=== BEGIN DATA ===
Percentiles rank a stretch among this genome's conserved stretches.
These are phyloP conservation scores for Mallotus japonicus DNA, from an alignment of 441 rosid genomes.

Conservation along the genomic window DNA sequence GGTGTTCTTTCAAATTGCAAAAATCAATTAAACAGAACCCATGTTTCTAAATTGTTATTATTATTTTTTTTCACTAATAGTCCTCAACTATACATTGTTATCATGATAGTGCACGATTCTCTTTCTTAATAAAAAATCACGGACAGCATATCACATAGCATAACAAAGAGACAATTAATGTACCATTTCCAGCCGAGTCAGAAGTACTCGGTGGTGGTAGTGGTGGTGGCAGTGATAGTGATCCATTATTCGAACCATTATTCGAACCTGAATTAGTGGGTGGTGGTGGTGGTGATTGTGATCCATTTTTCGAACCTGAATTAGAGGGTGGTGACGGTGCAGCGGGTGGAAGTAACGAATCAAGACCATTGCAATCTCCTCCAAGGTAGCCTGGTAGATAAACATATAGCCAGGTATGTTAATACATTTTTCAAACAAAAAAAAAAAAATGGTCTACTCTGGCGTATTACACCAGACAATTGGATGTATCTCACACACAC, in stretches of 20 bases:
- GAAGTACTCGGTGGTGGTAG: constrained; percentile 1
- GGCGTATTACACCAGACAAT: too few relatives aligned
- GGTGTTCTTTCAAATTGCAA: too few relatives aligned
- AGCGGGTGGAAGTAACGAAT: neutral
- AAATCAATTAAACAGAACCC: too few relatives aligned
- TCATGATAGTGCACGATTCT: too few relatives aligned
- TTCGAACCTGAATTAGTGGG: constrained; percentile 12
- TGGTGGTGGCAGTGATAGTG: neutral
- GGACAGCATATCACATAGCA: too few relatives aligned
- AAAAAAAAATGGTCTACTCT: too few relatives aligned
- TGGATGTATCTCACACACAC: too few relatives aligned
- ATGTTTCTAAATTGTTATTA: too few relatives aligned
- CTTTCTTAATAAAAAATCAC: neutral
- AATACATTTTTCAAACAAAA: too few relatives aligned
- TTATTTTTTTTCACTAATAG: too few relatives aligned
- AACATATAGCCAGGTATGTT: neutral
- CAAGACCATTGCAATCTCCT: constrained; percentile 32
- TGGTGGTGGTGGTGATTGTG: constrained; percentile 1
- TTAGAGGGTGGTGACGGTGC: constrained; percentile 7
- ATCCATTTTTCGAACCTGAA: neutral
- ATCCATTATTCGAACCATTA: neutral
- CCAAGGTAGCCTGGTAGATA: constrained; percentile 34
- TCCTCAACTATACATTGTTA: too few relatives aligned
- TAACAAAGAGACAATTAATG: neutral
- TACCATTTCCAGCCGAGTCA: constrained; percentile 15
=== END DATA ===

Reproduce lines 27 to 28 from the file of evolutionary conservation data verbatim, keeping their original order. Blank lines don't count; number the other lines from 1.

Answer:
- TAACAAAGAGACAATTAATG: neutral
- TACCATTTCCAGCCGAGTCA: constrained; percentile 15